• EV Nova may have an example with General Smart, a Federation officer who defected to the Rebels and is now in charge of their Space Navy. The Federation Navy appears to use US Navy ranks (the two named Federation officers, Krane and Raczak, are a commander and an admiral respectively), so the only way to resolve it is by having the Rebels use Army or Air Force ranks. Given that the Rebels are of Federation extraction, this seems unlikely.
    • Possibly, he was an actual Federation General (in charge of some sort of ground troops, one imagines) who defected and was put in charge of the Rebel navy because eh close enough.
  • Ascend to a Higher Plane of Existence: Nova has six main storylines. Four feature this trope in some part (the Vell-os ascend after you help liberate them, and the endings mention this as being humanity's ultimate destiny), and, of those four, two has it as a central part of the story: the Vell-os storyline, in which you participate in their ascension, and the Polaris storyline, in which you -- heavily implied to be the universe in human shape -- explicitly merge with the universe after convincing the Polaris to sacrifice their civilization to bring peace and helping their plan to pull that off work.
    • Some of the epilogues indicate that humanity eventually merges with the universe, becoming Precursors to an unnamed alien race.
  • Asteroid Miners: In Nova, certain asteroids can be mined for metal and water.
    • And Opals as well, mine them in the Formalhault system then sell them off on Serenity in the Lotus system for big credits.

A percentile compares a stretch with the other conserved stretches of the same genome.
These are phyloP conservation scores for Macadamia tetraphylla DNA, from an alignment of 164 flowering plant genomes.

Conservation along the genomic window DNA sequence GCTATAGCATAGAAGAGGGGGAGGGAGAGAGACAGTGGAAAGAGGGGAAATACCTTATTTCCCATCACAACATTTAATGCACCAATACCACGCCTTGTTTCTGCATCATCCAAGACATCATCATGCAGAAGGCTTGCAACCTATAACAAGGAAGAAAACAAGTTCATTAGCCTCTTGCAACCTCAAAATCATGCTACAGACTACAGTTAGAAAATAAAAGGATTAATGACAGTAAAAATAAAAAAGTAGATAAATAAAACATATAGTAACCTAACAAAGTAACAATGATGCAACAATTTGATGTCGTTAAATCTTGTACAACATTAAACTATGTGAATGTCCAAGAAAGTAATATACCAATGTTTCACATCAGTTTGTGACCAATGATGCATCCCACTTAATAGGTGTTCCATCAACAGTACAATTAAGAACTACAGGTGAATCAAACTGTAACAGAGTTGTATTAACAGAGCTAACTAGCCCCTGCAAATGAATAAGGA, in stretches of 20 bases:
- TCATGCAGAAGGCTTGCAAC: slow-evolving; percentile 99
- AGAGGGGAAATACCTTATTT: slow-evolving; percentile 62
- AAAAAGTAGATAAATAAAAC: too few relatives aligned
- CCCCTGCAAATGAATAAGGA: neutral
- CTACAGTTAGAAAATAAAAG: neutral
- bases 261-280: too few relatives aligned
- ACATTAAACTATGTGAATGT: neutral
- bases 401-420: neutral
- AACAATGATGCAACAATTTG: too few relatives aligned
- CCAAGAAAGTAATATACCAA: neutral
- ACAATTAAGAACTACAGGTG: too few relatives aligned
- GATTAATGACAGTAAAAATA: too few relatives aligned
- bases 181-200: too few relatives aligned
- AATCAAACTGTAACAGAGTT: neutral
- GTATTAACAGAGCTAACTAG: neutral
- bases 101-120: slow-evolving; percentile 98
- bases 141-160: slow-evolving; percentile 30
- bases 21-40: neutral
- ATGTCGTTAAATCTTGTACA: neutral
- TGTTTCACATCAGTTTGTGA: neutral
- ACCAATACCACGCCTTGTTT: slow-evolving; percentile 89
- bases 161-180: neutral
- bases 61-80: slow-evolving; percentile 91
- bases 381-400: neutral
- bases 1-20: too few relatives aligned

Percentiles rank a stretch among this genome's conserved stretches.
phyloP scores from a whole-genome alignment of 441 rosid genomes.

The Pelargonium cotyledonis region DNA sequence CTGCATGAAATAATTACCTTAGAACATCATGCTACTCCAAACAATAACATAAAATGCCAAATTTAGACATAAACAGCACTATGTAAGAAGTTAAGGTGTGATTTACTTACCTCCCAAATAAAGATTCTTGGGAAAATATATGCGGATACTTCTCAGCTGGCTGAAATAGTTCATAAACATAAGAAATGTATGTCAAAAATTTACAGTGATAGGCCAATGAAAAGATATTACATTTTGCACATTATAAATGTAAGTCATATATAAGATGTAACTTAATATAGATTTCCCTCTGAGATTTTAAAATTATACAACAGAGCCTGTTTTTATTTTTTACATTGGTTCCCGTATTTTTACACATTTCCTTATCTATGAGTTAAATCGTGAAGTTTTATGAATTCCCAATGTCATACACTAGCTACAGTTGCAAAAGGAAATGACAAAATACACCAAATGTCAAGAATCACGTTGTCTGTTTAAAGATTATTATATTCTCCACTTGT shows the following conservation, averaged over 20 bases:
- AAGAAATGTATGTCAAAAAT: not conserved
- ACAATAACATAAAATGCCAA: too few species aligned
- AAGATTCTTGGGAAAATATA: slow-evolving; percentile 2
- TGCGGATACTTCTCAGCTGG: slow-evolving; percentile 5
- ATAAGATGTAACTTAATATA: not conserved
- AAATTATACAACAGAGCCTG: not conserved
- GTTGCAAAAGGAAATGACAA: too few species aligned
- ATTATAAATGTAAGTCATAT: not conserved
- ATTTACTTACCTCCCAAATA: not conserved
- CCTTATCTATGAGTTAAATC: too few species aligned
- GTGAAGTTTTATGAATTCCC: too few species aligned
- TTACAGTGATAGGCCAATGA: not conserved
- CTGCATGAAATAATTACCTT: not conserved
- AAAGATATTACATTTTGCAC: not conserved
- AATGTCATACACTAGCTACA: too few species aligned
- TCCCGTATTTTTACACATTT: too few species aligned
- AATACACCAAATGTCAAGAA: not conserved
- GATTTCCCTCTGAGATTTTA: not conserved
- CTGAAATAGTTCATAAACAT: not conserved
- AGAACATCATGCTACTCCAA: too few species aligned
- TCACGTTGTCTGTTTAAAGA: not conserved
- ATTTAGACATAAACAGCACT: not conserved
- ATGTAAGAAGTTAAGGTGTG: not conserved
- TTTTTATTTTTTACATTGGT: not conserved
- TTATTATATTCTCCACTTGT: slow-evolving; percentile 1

• The Asteroid Thicket: There are a LOT of asteroids. However, the asteroids themselves pose no real threat to ships or other asteroids, only really getting in the way of combat. Though they can be mined in Nova.
  • Attack Drone: You can hire/capture escorts and launch fighters from capital ships; they're destroyable, though.
  • Attack Pattern Alpha: Three well-known maneuvers which abuse the AI have earned proper names from the fandom.
    • The "Monty Python Maneuver" makes use of the series' partial aversion of Space Friction to fly away from multiple targets while shooting backwards. The name refers to the instances in Monty Python and The Holy Grail where the knights yell "Run away!"
    • The "Not the Nine O'Clock News Maneuver" allows the player to land on blockaded planets. Instead of blasting your way through, you lure the enemy away from the planet, then double back around the enemy fleet.
    • The "Qaanol Maneuver", named after its inventor, involves using an absurdly fast ship to draw the enemy's fire while your escorts make the kill.
  • Author Avatar: Ships like the Andrew Welch from the first game are named after the game's creators. They are indestructible.
    • This has become a tradition both in the basic scenarios and in the modding community.
    • In Nova, a large number of developers, producers, and random associates of the project can be spotted tooling around in their own custom ships. Most are overwhelmingly powerful, but some are downright puny.
  • Awesome but Impractical: The Thunderhead Lance comes stock with the Thunderhead Heavy fighter, can be bought at Rebel II in the Koria system for 100,000 credits, does considerable damage, but its short Beam range forces you to get very close to your target, and by then you would get shredded.